Log press is a great full body movement but it is like marmite: you either love it or you hate it!
Many people struggle with different parts of the lift. How should I pick up? Which way are you meant to tilt the handles? Do I put my hands in the middle or slightly back? My answer is don’t over think the little things. Perfect your own technique and practice, practice, practice!
If your log press is going well and you are hitting good numbers GREAT! If your log sucks and you’ve been on the same program for the past 6 months, well buddy I think something needs to be changed…but IF ITS NOT BROKE DON’T FIX IT!
In this article I will be sharing 5 tips that I found effective with my clients and myself when training log press.
1) Strive for perfection with every rep
Too many people are too focused on just slinging the log up anyhow and hoping they have enough strength left after what feels like a battle with a sumo wrestler to press the damn thing.
When you watch videos of some of the best log pressers in the world like Big Z, Radz, Savitinov, Eddie & Hixxy just to name a few, if you pay close attention to their training videos you see almost every rep is the same.
All the best log pressers will strive to make the clean almost perfect and effortless so they have more in the tank for a big leg drive and press. Break the movement into parts- video it and see which parts are going right or wrong!
Bring the weight down and practise hitting good quality reps every set.
2) Keeping elbows high when using a big leg drive
A big problem for a lot of people is keeping the elbows high after the clean. I see it so many times when someone dips to use a big leg drive & the elbows drop, the log rolls off the chest and you end up pressing in front and away from you resulting in missing the lift.
I am forever giving my clients the cue to keep their elbows up when dipping to press. This allows you to keep the log in the centre point of your body therefore getting a big leg drive with you elbows up will allow you to press directly overhead with an enormous amount of force.
3) Program in shoulder stabilizer exercises
You are finally at the end of your current training program and it is time to test some maxes. Up to the log you go, rip it off the blocks, smash the clean and bang overhead it goes! Oh wait a second I can’t hold it over head and we all know what that means in competition!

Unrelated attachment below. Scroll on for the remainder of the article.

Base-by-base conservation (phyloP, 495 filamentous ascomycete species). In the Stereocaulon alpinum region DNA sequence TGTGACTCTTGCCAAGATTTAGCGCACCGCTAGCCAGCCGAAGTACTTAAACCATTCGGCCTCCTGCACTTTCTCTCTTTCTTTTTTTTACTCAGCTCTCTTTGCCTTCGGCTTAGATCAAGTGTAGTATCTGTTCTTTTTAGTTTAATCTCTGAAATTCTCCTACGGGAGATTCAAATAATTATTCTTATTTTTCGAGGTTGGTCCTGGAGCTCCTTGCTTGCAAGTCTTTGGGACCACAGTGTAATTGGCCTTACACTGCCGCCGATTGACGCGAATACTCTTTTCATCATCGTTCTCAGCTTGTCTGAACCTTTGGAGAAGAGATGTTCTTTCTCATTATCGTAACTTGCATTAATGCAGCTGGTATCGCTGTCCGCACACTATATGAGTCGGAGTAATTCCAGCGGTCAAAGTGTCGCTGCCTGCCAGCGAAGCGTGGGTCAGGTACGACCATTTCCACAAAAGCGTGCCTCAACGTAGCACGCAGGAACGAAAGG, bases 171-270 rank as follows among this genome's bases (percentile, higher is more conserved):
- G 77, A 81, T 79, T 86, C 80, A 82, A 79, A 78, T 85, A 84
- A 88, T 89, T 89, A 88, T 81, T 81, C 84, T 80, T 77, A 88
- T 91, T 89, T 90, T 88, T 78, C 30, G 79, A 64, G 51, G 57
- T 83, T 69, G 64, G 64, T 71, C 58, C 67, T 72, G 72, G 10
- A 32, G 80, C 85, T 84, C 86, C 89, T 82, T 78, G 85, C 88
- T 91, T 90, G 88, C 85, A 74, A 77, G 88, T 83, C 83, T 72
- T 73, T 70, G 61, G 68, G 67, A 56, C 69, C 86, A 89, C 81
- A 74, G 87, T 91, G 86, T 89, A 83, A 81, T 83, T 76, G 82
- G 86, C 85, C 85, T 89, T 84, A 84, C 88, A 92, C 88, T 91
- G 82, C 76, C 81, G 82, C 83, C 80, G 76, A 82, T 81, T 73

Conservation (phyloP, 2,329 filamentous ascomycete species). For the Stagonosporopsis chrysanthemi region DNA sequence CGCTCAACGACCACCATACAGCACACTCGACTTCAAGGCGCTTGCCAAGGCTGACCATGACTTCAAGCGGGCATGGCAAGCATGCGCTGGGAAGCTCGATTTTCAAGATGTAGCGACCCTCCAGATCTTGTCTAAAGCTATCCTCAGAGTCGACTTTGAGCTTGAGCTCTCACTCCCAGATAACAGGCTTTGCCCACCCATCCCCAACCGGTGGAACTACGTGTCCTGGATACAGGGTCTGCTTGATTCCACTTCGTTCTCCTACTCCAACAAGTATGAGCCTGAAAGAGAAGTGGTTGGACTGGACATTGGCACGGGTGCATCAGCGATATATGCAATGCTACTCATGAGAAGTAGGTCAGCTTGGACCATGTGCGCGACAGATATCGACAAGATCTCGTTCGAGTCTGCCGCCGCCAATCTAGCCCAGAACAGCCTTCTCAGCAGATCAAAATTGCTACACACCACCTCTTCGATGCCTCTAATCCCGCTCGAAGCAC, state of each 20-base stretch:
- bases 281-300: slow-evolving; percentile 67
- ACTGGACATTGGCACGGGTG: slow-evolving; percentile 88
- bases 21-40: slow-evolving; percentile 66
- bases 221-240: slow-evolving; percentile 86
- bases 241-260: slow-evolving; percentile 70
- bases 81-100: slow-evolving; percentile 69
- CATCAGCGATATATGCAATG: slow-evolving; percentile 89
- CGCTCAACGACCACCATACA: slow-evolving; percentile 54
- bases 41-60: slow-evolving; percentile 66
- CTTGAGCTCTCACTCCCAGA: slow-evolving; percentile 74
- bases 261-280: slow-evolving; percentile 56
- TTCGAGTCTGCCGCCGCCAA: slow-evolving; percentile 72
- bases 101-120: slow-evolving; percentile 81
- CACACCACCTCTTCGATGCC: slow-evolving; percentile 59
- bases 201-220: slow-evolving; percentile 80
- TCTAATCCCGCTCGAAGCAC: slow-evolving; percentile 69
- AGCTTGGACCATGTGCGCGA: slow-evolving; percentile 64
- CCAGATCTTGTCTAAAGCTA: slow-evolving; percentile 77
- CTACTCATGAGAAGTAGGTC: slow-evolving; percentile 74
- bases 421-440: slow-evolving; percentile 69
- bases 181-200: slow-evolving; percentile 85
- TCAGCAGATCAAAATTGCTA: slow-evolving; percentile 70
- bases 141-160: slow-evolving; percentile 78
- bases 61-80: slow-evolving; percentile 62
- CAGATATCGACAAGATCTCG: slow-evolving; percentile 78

Shoulder stabilizer exercise are massively underrated and play a huge part in the lift!
Make sure you research different ways to work you shoulder stabilizers here are 2 to get you started: Trap 3 Raise and Unilateral External Rotation.
I have been doing these from day one and they have helped me massively when it comes to keeping the log overhead.
4) Work on R.O.M (Range of Motion)
For me this a must! Recently I have written an article on 3 mobility drills for log press, this can make a hell of a difference not just in training but in everyday life too.
Limited range of motion can affect a lot of aspects of the lift from picking it up to getting it into a comfortable position to press from to helping with injury prevention. If you can move more freely there is less risk of you forcing movements and tearing muscles.
There are many videos on YouTube for mobility drills. Find some that suit you and work on them in every session. This will also help the longevity of your lifting career, don’t forget it is not just shoulders in use as the log press effects every part of your body.
5) Plan! Plan! Plan!
A quote that has always stuck with me is
A Goal Without a Plan is Just a Wish
If you have no direction in your training how do you expect to move forward? Seek help, hire a trainer or get in contact with people that have created good log pressers!
Plan 12 weeks of training building up to a max lift and stick to the plan, if it doesn’t work at the end of the 12 weeks or you keep missing reps and sets, mix it up!
Any questions feel free to email me at firstname.lastname@example.org, & make sure you follow me on Facebook, Instagram and Twitter
I look better, feel better and I have a new found discipline that has transferred to my work life as well